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Despite mounting dissatisfaction with British rule in the early 1770s, many colonists were reluctant to pursue total independence from their mother country. By spring of 1776, however, that reluctance was fading rapidly, especially in the Continental Congress, where a resolution calling for political separation from Great Britain met with warm approval in June. Several weeks later, on July 4, the Congress convened in Philadelphia and at one o'clock, formally adopted the Declaration of Independence.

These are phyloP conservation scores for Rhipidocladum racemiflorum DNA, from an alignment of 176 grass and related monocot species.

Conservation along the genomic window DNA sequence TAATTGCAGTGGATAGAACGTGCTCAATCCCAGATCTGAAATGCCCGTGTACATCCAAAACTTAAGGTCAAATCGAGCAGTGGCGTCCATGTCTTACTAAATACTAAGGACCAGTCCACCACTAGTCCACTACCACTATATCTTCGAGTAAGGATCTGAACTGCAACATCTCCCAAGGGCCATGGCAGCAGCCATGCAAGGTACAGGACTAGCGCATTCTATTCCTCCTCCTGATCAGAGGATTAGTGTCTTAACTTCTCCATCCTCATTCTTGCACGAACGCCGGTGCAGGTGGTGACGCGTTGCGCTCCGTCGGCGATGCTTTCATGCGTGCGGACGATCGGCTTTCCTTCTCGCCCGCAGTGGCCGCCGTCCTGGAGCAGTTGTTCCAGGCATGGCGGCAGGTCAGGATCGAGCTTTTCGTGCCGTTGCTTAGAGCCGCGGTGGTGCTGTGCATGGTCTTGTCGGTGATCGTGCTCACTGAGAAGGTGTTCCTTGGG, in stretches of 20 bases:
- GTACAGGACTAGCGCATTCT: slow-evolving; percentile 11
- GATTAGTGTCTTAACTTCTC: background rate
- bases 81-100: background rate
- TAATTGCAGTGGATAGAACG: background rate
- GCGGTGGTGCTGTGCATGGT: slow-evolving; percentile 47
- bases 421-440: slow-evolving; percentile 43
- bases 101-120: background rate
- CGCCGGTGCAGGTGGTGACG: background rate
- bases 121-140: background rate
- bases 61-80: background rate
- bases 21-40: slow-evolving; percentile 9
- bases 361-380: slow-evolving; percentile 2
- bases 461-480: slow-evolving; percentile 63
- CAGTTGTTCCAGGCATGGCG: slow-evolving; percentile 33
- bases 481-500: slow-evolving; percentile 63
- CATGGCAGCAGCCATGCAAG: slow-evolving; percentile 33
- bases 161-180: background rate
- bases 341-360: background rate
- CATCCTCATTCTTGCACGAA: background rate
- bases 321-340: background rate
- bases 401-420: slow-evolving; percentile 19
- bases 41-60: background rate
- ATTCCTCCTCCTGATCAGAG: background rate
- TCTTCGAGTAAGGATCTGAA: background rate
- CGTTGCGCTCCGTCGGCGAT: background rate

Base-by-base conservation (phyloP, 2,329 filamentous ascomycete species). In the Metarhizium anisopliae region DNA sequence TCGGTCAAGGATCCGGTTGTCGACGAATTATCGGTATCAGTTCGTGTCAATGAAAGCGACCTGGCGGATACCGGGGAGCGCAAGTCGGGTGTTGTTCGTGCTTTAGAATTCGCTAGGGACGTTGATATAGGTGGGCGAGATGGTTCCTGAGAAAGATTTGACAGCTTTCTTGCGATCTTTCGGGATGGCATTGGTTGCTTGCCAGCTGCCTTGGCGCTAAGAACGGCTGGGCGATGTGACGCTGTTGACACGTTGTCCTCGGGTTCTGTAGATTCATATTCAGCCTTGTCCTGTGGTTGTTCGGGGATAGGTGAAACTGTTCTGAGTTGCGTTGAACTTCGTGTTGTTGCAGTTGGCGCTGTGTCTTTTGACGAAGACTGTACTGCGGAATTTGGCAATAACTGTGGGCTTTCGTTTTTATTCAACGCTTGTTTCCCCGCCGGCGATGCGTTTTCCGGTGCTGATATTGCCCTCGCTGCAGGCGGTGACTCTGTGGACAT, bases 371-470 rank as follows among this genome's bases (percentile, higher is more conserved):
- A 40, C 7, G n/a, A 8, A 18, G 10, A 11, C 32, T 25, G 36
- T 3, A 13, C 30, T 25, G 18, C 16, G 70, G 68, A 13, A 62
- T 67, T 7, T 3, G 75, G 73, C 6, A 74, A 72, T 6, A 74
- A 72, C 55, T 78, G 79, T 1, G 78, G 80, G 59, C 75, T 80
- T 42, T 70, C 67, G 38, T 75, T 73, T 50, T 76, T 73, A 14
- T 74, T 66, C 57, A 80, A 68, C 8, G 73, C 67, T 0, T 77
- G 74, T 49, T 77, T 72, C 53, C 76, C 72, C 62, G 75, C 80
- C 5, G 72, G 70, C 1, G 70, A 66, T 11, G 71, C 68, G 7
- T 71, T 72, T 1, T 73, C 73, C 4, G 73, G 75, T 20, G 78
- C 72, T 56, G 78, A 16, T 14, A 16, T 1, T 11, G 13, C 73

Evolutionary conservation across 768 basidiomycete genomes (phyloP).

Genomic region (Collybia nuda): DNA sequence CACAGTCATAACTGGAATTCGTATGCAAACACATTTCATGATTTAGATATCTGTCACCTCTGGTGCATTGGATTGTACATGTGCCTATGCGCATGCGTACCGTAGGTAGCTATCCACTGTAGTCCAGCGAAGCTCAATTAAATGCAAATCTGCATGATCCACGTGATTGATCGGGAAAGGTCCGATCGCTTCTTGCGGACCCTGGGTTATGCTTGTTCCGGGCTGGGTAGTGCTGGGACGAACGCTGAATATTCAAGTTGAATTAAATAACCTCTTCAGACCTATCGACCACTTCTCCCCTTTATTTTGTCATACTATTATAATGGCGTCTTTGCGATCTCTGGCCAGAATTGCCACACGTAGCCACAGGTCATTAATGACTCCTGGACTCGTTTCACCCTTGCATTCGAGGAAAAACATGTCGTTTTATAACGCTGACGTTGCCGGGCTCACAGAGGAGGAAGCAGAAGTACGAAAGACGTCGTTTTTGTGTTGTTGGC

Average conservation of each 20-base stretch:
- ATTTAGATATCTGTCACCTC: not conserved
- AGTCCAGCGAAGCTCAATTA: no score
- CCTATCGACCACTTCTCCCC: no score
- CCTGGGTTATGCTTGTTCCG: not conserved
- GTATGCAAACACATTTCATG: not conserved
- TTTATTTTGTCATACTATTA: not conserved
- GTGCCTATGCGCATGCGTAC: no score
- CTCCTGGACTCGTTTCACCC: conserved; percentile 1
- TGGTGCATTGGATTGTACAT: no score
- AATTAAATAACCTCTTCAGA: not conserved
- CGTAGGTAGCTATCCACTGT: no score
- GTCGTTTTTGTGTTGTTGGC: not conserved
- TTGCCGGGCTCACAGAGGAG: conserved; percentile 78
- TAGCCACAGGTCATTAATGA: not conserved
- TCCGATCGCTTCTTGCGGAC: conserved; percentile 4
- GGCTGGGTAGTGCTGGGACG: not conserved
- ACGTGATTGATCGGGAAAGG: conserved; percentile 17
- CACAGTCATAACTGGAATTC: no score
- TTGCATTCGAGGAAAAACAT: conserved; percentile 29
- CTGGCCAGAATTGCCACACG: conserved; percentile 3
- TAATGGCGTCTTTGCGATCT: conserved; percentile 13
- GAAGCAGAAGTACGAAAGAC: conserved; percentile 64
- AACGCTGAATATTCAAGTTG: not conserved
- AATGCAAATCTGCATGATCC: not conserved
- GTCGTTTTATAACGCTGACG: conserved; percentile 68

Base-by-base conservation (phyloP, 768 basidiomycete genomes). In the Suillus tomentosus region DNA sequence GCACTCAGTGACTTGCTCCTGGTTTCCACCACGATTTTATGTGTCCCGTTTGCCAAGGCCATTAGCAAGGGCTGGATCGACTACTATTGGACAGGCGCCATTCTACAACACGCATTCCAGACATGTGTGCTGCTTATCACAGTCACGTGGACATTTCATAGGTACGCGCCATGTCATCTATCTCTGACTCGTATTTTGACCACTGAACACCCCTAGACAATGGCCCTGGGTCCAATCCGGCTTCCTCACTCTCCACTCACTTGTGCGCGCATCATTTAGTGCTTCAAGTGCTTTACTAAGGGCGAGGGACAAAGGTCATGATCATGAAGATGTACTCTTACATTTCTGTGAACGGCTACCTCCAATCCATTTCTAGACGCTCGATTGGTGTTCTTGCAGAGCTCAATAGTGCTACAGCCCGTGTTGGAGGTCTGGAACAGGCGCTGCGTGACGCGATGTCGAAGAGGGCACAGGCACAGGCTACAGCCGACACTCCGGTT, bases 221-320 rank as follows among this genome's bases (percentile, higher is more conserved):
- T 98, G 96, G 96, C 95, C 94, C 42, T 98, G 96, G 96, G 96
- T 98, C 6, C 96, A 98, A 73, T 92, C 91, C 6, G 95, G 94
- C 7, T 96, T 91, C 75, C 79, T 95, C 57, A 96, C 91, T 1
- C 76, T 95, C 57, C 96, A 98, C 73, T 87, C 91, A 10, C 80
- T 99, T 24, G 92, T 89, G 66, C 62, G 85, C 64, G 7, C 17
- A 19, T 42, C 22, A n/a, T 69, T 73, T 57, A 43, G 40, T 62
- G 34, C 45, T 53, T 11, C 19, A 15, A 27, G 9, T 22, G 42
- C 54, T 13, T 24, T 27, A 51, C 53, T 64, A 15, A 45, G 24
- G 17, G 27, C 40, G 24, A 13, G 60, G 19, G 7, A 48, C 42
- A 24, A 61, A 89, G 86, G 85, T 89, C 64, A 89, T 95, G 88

This commemorative print of the text of the Declaration features the likenesses of John Hancock, who presided over the Congress at the time of its adoption; Thomas Jefferson, who wrote it; and George Washington, who at the time of the Declaration's signing was in New York City, preparing his armies to meet an attack from British forces.

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